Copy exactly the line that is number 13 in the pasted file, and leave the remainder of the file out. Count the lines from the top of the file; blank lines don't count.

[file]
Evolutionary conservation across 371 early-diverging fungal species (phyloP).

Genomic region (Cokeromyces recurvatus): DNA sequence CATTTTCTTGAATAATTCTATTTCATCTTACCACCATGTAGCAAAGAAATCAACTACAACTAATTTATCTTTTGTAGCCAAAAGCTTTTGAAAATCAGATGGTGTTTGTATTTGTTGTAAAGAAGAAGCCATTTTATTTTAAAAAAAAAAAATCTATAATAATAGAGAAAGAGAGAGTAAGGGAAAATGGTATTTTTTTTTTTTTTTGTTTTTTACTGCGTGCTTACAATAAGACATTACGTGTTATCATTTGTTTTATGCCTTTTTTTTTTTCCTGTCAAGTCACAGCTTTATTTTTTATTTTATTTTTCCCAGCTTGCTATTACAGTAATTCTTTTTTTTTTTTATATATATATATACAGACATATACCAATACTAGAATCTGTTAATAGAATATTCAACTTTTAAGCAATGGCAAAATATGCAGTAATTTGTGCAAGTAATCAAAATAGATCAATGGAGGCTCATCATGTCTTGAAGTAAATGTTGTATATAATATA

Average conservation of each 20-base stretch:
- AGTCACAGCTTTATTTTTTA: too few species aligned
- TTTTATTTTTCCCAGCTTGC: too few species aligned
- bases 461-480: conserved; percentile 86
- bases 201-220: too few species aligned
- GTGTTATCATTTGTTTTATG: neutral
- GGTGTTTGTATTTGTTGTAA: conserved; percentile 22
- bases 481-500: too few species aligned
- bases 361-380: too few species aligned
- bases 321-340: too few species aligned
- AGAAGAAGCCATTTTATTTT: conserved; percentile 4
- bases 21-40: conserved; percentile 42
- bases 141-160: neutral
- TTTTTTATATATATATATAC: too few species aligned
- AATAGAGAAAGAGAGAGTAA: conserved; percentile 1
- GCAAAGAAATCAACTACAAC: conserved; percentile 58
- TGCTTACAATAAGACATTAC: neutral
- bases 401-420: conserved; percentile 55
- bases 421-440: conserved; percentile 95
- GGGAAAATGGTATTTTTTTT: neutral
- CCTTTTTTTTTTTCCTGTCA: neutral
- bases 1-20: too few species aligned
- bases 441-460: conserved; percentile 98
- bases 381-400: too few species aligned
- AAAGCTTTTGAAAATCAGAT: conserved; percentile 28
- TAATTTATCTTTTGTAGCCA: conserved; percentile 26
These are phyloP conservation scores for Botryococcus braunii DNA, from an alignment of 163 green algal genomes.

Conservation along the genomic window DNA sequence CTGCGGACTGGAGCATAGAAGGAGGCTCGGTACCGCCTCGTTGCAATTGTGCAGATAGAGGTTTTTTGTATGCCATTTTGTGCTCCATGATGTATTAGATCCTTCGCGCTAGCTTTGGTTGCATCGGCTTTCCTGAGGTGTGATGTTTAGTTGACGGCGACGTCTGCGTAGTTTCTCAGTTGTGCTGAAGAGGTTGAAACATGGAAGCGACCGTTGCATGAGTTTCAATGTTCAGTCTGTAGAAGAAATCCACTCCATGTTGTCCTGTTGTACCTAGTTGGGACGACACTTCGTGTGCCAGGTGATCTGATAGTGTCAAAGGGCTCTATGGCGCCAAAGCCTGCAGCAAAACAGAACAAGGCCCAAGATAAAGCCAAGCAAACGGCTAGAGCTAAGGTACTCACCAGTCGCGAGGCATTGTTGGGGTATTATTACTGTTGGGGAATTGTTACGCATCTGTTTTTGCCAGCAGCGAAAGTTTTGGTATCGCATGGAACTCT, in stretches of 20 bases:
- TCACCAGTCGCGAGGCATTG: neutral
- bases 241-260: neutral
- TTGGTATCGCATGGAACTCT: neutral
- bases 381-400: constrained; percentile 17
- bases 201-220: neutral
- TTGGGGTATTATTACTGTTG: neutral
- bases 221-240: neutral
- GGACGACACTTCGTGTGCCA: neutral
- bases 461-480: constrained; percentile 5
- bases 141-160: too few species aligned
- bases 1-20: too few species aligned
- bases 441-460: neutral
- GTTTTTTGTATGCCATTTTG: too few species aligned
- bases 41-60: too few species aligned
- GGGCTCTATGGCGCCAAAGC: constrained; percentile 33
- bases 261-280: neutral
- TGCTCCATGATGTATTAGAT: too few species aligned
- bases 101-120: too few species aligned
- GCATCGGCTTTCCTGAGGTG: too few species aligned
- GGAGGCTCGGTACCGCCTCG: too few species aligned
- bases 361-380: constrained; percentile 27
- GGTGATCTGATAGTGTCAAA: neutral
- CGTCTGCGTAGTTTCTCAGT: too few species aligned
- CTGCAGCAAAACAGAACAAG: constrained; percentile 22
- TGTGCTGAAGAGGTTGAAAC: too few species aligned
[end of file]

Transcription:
- AGAAGAAGCCATTTTATTTT: conserved; percentile 4